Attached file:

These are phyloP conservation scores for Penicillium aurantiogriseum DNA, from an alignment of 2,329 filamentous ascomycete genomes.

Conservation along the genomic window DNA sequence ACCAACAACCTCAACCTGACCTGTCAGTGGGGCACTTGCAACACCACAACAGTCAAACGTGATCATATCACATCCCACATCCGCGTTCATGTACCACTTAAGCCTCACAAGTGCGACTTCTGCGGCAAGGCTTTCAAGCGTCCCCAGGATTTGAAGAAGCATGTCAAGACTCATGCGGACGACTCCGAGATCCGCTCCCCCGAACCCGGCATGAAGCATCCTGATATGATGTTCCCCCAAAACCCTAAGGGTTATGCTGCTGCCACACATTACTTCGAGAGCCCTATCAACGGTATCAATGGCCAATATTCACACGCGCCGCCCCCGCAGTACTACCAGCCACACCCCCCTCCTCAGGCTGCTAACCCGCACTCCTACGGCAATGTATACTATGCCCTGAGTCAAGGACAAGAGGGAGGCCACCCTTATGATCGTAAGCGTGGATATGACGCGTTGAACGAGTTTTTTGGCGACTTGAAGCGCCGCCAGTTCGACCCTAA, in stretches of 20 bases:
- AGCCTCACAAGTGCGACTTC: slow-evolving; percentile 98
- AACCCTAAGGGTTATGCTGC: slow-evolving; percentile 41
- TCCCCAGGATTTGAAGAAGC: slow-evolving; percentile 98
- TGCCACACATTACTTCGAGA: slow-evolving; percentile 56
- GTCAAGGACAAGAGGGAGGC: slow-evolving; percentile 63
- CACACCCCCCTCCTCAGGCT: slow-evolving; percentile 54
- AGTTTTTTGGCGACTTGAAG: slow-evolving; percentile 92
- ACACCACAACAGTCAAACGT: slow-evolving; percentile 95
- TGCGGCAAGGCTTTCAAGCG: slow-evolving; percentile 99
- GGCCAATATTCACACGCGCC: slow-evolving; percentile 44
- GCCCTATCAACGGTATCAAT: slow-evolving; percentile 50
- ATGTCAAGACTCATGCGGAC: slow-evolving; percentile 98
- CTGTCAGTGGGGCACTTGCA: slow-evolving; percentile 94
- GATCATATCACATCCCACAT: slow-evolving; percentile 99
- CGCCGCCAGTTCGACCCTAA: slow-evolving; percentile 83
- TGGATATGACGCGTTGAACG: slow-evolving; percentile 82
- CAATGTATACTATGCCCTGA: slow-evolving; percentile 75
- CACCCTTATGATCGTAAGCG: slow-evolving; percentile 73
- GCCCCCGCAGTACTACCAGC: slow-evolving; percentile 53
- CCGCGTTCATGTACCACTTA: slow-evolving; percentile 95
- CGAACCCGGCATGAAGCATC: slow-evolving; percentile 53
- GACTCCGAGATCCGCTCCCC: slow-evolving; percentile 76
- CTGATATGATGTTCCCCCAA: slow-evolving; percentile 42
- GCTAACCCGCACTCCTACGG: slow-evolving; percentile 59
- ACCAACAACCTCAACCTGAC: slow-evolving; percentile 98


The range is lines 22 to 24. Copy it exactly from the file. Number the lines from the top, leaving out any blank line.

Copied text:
- CCGCGTTCATGTACCACTTA: slow-evolving; percentile 95
- CGAACCCGGCATGAAGCATC: slow-evolving; percentile 53
- GACTCCGAGATCCGCTCCCC: slow-evolving; percentile 76